Yes, dyspraxic symptoms can be acquired after birth. It is usually caused by brain damage or traumatic injury to the head. Meningitis would certainly have altered your brain a bit.

Acquired dyspraxia is often - but not always - more severe than developmental dyspraxia. This severe form is called apraxia. If you had this you would definitely know about it (you wouldn't be able to do much at all - it's what stroke victims get) but it's probable that you picked up the milder form. As Helen said, your illness could have amplified existing problems and caused your difficulties to deepen into an actual disorder.

Remember that there may be more than one cause of dyspraxia. The factors that made me dyspraxic (according to the neurologist, my premature birth may have played a role) might not have any bearing over others on this forum - say Ruby or Matt or Charlotte. We've all got the same symptoms, but they could stem from different roots.

This is a really complex area. I did write about it in a little more detail in Caged in Chaos.
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Postby madame_tigre » Tue Mar 08, 2005 1:05 pm

Thanks for all your suggestions. I don't think anybody knows the real reason on what causes dyspraxia although I've learnt that there are a number of possibilities and even if a lot of dyspraxics share the same symptoms, it doesn't mean it's been caused in the same way-I wasn't born prematurely and I don't know anybody in my family who has dyspraxia, dyslexia, dyscalculia or any of the other conditions which begin with 'dys'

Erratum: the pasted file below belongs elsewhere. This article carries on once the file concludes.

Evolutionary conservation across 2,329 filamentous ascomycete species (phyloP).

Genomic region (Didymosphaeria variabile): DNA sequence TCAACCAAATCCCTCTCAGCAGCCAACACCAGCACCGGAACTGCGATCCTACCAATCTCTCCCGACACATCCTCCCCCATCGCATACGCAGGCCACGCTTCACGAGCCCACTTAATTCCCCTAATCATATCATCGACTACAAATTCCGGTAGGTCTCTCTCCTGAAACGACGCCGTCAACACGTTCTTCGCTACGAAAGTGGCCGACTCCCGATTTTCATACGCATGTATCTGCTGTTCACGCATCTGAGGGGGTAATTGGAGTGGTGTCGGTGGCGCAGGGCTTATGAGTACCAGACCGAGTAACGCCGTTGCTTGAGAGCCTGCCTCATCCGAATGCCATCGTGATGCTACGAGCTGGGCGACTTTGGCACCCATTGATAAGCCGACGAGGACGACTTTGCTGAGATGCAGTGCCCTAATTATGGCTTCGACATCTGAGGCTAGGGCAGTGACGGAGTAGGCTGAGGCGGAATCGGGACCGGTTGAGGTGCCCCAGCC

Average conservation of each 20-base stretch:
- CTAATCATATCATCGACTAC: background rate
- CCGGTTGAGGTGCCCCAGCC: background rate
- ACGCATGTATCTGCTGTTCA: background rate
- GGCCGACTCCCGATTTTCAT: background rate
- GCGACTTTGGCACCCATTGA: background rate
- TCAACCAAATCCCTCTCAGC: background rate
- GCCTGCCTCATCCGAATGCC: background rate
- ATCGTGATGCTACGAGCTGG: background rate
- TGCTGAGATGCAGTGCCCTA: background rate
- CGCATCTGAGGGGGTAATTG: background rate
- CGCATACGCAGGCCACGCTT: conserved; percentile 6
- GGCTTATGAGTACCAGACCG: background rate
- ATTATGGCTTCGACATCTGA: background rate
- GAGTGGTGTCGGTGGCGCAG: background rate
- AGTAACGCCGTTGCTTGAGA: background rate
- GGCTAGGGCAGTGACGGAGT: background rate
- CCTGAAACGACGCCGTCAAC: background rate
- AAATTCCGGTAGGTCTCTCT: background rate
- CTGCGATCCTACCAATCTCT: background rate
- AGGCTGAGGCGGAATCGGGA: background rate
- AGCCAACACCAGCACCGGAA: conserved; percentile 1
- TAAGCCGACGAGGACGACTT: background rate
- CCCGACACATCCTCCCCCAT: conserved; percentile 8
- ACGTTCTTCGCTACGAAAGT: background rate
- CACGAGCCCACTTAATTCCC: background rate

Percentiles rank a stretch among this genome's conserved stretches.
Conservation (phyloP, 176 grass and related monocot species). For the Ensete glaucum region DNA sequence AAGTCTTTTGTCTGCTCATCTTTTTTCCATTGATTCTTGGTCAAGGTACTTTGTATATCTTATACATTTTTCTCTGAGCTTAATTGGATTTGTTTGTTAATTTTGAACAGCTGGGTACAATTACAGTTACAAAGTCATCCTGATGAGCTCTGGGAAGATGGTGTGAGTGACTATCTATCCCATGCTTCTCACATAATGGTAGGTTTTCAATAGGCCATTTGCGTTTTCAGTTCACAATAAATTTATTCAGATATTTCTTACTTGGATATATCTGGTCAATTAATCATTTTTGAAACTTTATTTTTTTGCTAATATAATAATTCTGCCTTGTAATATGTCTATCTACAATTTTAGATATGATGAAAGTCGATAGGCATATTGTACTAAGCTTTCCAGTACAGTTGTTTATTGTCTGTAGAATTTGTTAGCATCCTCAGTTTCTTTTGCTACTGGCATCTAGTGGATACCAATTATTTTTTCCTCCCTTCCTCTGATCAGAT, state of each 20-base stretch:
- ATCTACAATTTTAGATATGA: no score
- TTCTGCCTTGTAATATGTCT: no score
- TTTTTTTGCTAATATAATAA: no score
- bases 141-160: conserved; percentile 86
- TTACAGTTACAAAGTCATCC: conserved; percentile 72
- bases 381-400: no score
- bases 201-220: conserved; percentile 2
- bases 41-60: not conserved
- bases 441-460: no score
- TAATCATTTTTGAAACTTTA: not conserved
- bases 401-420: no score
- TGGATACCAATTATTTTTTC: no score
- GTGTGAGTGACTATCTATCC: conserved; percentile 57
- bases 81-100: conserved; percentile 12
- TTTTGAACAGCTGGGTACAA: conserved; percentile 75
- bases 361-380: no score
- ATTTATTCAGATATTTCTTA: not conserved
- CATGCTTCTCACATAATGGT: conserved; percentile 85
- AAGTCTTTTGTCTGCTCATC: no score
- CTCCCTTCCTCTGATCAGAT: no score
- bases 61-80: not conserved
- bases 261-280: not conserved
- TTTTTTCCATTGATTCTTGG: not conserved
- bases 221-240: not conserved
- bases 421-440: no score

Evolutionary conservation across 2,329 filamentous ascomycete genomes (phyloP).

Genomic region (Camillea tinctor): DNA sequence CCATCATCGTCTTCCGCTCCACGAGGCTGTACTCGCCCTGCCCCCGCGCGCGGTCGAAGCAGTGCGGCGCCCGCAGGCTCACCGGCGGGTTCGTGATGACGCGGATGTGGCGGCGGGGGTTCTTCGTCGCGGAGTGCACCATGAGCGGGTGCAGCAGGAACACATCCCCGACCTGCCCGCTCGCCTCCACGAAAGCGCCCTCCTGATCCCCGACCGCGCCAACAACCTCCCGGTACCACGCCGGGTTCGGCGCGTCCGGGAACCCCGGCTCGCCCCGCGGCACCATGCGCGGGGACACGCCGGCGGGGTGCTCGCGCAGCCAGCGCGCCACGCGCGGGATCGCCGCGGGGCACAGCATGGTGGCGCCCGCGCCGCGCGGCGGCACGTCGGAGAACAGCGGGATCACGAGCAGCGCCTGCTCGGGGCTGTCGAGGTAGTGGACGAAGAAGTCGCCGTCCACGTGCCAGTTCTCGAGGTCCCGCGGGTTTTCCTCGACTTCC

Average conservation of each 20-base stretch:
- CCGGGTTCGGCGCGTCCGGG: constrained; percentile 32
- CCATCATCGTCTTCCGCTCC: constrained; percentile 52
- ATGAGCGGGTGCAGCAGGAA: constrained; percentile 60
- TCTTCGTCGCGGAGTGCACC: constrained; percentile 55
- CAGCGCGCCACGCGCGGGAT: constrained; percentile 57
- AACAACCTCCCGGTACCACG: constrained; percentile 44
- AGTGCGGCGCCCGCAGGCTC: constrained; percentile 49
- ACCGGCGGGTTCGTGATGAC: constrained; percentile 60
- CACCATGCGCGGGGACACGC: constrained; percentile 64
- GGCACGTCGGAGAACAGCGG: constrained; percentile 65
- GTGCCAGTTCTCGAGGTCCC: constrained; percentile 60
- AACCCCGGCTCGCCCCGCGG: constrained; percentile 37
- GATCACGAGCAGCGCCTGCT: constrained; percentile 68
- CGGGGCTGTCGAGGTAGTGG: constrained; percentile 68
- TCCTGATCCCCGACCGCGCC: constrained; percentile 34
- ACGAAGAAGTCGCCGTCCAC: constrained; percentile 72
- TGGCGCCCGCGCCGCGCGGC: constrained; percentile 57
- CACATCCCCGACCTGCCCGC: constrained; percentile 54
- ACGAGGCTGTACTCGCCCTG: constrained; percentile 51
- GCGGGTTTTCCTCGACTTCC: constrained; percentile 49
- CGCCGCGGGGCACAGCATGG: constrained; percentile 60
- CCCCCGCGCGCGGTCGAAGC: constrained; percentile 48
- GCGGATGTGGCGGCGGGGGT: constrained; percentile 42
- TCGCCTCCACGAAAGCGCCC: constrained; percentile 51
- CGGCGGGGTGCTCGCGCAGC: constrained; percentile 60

It does sound like Matt's episode did worsen his symptoms. I'm glad that if I had to have meningitis it happened way before I started school but sometimes I wonder what would happen if I had the illness at an older age(although it couldn't be much older because it was HIB which only occurs in toddlers) because you never know I could have had it from birth and the symptoms worsened after the illness-it's just that when I was a baby, my parents or anybody else didn't notice anything particuarly different about me.

I think that if I have dyspraxia it will be a mild form because I can lead quite a normal life-I just have quite a lot of problems with co-ordination.

Vicky,I've just ordered your Caged in Chaos book and I'm really looking forward to reading it!